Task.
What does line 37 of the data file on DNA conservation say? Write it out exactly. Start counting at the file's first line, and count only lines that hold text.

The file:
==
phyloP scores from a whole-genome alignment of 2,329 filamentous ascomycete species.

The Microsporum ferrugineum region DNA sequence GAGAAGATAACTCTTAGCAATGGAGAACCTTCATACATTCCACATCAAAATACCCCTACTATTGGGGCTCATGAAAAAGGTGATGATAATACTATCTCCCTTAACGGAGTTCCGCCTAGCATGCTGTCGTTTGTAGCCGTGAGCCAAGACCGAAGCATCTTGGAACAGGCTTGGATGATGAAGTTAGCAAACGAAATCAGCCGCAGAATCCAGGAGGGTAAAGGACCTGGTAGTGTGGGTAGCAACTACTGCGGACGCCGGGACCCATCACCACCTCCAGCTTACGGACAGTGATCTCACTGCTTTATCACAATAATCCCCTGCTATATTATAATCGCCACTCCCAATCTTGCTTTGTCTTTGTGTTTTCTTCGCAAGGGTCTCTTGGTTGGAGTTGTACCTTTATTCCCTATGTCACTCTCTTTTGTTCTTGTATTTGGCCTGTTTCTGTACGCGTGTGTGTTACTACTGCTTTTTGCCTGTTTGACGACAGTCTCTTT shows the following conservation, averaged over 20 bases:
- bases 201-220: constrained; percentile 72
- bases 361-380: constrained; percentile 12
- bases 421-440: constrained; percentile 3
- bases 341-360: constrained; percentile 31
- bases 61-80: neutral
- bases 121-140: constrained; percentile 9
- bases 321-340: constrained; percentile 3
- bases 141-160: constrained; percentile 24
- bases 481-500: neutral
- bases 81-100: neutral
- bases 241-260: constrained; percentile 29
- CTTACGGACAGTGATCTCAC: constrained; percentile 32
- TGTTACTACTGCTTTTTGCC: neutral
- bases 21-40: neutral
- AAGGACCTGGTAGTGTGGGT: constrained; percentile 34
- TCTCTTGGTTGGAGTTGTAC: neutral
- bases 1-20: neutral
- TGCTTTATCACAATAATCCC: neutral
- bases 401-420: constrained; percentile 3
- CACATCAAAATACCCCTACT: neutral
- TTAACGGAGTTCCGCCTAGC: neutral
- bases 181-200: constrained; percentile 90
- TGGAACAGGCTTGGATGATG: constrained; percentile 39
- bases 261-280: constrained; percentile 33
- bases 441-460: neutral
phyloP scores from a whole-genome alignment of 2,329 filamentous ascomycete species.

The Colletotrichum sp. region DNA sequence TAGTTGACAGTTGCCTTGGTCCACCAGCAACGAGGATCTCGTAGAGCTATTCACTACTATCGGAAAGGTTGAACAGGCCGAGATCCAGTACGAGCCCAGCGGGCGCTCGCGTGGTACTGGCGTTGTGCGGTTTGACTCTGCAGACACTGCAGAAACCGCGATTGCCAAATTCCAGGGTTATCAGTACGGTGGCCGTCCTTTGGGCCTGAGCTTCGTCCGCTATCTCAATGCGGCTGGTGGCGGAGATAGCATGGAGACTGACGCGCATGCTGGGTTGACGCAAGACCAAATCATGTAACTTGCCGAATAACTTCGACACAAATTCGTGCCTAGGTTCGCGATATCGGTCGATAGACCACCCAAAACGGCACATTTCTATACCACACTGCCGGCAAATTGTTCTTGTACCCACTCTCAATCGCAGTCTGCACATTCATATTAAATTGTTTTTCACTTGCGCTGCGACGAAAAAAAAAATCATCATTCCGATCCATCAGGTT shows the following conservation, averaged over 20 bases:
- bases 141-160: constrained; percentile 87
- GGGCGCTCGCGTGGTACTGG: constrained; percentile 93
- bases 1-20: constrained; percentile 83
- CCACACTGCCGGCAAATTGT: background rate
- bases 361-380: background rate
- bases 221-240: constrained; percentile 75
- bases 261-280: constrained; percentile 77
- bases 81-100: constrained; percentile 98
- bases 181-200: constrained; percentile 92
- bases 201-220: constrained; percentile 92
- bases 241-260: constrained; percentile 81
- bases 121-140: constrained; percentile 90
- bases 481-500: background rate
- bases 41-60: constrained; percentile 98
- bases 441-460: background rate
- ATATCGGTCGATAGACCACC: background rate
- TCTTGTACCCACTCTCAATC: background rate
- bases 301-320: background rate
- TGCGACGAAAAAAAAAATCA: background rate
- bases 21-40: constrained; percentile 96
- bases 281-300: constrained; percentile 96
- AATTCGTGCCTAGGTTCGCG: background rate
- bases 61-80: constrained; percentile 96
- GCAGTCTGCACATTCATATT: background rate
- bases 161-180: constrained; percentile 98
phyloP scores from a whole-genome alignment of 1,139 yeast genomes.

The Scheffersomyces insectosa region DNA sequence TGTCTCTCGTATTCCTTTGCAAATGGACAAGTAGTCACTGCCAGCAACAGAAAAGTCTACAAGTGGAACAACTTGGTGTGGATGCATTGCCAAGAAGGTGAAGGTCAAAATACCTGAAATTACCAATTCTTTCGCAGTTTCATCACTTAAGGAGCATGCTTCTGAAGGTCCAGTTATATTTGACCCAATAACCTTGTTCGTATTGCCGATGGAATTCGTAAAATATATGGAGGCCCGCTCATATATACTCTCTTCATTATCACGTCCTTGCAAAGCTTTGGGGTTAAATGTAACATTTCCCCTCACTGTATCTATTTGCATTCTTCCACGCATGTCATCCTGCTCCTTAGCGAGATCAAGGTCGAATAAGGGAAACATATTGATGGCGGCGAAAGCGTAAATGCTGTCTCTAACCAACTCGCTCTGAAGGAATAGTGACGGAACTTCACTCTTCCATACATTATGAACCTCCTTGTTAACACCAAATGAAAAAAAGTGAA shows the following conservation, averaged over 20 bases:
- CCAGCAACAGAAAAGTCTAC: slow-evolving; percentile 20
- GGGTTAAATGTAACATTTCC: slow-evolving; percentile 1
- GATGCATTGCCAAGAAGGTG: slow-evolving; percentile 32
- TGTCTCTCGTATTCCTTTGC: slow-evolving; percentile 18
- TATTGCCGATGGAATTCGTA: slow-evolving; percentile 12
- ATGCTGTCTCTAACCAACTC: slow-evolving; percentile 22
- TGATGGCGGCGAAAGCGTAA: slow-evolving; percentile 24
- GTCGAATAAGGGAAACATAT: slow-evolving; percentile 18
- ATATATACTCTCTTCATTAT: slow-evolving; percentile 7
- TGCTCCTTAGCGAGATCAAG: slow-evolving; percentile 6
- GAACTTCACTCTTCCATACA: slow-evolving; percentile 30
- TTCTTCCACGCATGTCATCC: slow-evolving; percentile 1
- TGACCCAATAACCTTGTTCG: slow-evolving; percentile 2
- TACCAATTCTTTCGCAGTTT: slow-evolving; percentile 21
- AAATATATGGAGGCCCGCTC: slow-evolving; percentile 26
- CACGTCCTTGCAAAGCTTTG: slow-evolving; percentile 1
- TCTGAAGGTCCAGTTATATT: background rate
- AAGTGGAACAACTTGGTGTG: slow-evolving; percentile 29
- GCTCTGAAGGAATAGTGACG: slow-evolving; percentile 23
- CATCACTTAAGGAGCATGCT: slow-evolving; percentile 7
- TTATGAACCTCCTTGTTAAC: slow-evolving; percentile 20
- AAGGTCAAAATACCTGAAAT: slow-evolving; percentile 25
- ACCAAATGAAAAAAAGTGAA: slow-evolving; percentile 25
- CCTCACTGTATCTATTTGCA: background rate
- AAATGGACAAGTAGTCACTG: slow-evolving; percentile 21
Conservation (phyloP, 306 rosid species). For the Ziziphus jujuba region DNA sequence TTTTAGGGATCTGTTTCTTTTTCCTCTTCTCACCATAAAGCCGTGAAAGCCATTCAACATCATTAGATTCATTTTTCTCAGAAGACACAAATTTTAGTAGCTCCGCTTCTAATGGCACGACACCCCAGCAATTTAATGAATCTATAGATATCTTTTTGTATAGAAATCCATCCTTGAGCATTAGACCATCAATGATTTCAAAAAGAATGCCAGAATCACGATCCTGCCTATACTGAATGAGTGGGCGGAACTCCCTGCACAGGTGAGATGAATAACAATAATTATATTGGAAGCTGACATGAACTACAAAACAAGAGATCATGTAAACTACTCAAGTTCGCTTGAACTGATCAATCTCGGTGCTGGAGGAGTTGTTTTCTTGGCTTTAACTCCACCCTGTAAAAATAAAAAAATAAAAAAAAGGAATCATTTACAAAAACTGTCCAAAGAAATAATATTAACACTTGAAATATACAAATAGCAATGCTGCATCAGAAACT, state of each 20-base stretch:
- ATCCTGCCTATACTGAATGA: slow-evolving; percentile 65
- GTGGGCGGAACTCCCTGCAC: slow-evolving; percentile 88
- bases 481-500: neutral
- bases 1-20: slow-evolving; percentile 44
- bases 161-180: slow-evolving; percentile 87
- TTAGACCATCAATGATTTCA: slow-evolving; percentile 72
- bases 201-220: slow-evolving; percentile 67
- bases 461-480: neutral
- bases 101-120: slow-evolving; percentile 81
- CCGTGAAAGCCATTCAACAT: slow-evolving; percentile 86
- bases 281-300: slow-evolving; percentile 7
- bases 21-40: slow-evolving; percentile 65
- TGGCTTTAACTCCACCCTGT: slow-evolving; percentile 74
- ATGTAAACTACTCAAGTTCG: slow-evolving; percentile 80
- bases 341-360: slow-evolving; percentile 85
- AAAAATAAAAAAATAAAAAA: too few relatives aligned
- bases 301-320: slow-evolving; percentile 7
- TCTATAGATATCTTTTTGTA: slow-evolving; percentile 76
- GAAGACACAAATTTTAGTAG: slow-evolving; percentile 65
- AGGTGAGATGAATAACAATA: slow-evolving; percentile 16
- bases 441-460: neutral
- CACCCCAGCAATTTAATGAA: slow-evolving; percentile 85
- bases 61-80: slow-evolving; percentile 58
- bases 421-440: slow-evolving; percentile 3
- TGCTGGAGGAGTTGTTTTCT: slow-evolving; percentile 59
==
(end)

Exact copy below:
- bases 81-100: constrained; percentile 98